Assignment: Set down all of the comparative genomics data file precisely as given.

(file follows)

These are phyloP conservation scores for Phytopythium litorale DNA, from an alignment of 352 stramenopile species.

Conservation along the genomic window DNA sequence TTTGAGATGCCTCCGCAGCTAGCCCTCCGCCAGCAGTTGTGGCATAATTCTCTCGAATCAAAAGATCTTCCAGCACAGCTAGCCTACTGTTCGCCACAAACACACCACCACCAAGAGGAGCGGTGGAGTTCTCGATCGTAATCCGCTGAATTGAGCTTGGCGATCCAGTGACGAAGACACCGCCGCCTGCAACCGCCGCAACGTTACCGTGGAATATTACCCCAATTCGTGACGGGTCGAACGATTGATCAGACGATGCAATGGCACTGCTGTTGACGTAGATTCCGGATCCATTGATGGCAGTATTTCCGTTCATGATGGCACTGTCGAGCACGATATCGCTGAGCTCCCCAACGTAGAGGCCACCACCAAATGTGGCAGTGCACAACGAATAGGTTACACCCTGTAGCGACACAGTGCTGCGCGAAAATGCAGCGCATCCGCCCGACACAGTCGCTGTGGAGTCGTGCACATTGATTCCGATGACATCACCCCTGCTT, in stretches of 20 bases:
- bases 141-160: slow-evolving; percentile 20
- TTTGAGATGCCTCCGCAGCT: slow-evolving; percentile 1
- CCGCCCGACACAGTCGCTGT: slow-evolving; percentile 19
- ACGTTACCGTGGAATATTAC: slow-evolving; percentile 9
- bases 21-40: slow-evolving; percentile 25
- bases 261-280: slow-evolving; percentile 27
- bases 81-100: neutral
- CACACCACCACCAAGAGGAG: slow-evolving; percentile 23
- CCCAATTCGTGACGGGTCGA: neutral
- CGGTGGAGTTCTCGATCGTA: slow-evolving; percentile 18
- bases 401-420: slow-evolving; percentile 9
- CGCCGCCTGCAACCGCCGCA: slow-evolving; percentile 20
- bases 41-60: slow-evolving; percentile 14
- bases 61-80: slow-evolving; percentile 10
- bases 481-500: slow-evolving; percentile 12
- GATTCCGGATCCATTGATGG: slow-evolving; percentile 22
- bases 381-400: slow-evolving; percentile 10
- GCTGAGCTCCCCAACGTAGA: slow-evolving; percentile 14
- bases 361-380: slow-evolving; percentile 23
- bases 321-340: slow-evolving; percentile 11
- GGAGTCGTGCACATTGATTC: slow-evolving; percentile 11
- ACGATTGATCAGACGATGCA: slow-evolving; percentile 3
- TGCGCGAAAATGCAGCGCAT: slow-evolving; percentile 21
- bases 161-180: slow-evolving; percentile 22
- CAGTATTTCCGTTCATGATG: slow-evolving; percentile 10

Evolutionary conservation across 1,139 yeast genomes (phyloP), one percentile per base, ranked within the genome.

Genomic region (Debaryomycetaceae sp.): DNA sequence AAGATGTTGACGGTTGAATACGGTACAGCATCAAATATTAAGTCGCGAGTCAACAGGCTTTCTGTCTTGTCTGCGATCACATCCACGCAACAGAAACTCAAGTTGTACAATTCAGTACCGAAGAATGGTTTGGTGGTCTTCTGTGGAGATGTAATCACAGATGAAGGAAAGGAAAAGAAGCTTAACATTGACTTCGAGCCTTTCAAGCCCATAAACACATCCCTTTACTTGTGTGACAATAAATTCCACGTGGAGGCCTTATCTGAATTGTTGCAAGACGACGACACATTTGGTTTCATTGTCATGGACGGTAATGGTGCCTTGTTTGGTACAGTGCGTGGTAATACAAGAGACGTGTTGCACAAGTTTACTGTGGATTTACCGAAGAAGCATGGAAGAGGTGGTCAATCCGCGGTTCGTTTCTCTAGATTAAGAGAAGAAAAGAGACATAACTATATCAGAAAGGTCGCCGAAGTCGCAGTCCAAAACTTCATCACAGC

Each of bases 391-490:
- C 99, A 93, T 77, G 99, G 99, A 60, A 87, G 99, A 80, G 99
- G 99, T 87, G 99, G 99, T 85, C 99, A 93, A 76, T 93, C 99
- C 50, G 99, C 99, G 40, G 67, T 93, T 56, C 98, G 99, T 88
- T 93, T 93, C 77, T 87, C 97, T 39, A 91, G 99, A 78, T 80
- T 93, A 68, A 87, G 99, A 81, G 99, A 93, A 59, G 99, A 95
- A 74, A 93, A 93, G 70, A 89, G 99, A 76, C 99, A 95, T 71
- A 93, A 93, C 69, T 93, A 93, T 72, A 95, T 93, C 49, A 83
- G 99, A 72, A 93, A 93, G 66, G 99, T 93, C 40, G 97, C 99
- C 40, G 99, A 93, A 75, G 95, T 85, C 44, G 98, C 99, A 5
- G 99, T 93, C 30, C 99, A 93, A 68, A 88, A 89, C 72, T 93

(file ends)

These are phyloP conservation scores for Phytopythium litorale DNA, from an alignment of 352 stramenopile species.

Conservation along the genomic window DNA sequence TTTGAGATGCCTCCGCAGCTAGCCCTCCGCCAGCAGTTGTGGCATAATTCTCTCGAATCAAAAGATCTTCCAGCACAGCTAGCCTACTGTTCGCCACAAACACACCACCACCAAGAGGAGCGGTGGAGTTCTCGATCGTAATCCGCTGAATTGAGCTTGGCGATCCAGTGACGAAGACACCGCCGCCTGCAACCGCCGCAACGTTACCGTGGAATATTACCCCAATTCGTGACGGGTCGAACGATTGATCAGACGATGCAATGGCACTGCTGTTGACGTAGATTCCGGATCCATTGATGGCAGTATTTCCGTTCATGATGGCACTGTCGAGCACGATATCGCTGAGCTCCCCAACGTAGAGGCCACCACCAAATGTGGCAGTGCACAACGAATAGGTTACACCCTGTAGCGACACAGTGCTGCGCGAAAATGCAGCGCATCCGCCCGACACAGTCGCTGTGGAGTCGTGCACATTGATTCCGATGACATCACCCCTGCTT, in stretches of 20 bases:
- bases 141-160: slow-evolving; percentile 20
- TTTGAGATGCCTCCGCAGCT: slow-evolving; percentile 1
- CCGCCCGACACAGTCGCTGT: slow-evolving; percentile 19
- ACGTTACCGTGGAATATTAC: slow-evolving; percentile 9
- bases 21-40: slow-evolving; percentile 25
- bases 261-280: slow-evolving; percentile 27
- bases 81-100: neutral
- CACACCACCACCAAGAGGAG: slow-evolving; percentile 23
- CCCAATTCGTGACGGGTCGA: neutral
- CGGTGGAGTTCTCGATCGTA: slow-evolving; percentile 18
- bases 401-420: slow-evolving; percentile 9
- CGCCGCCTGCAACCGCCGCA: slow-evolving; percentile 20
- bases 41-60: slow-evolving; percentile 14
- bases 61-80: slow-evolving; percentile 10
- bases 481-500: slow-evolving; percentile 12
- GATTCCGGATCCATTGATGG: slow-evolving; percentile 22
- bases 381-400: slow-evolving; percentile 10
- GCTGAGCTCCCCAACGTAGA: slow-evolving; percentile 14
- bases 361-380: slow-evolving; percentile 23
- bases 321-340: slow-evolving; percentile 11
- GGAGTCGTGCACATTGATTC: slow-evolving; percentile 11
- ACGATTGATCAGACGATGCA: slow-evolving; percentile 3
- TGCGCGAAAATGCAGCGCAT: slow-evolving; percentile 21
- bases 161-180: slow-evolving; percentile 22
- CAGTATTTCCGTTCATGATG: slow-evolving; percentile 10

Evolutionary conservation across 1,139 yeast genomes (phyloP), one percentile per base, ranked within the genome.

Genomic region (Debaryomycetaceae sp.): DNA sequence AAGATGTTGACGGTTGAATACGGTACAGCATCAAATATTAAGTCGCGAGTCAACAGGCTTTCTGTCTTGTCTGCGATCACATCCACGCAACAGAAACTCAAGTTGTACAATTCAGTACCGAAGAATGGTTTGGTGGTCTTCTGTGGAGATGTAATCACAGATGAAGGAAAGGAAAAGAAGCTTAACATTGACTTCGAGCCTTTCAAGCCCATAAACACATCCCTTTACTTGTGTGACAATAAATTCCACGTGGAGGCCTTATCTGAATTGTTGCAAGACGACGACACATTTGGTTTCATTGTCATGGACGGTAATGGTGCCTTGTTTGGTACAGTGCGTGGTAATACAAGAGACGTGTTGCACAAGTTTACTGTGGATTTACCGAAGAAGCATGGAAGAGGTGGTCAATCCGCGGTTCGTTTCTCTAGATTAAGAGAAGAAAAGAGACATAACTATATCAGAAAGGTCGCCGAAGTCGCAGTCCAAAACTTCATCACAGC

Each of bases 391-490:
- C 99, A 93, T 77, G 99, G 99, A 60, A 87, G 99, A 80, G 99
- G 99, T 87, G 99, G 99, T 85, C 99, A 93, A 76, T 93, C 99
- C 50, G 99, C 99, G 40, G 67, T 93, T 56, C 98, G 99, T 88
- T 93, T 93, C 77, T 87, C 97, T 39, A 91, G 99, A 78, T 80
- T 93, A 68, A 87, G 99, A 81, G 99, A 93, A 59, G 99, A 95
- A 74, A 93, A 93, G 70, A 89, G 99, A 76, C 99, A 95, T 71
- A 93, A 93, C 69, T 93, A 93, T 72, A 95, T 93, C 49, A 83
- G 99, A 72, A 93, A 93, G 66, G 99, T 93, C 40, G 97, C 99
- C 40, G 99, A 93, A 75, G 95, T 85, C 44, G 98, C 99, A 5
- G 99, T 93, C 30, C 99, A 93, A 68, A 88, A 89, C 72, T 93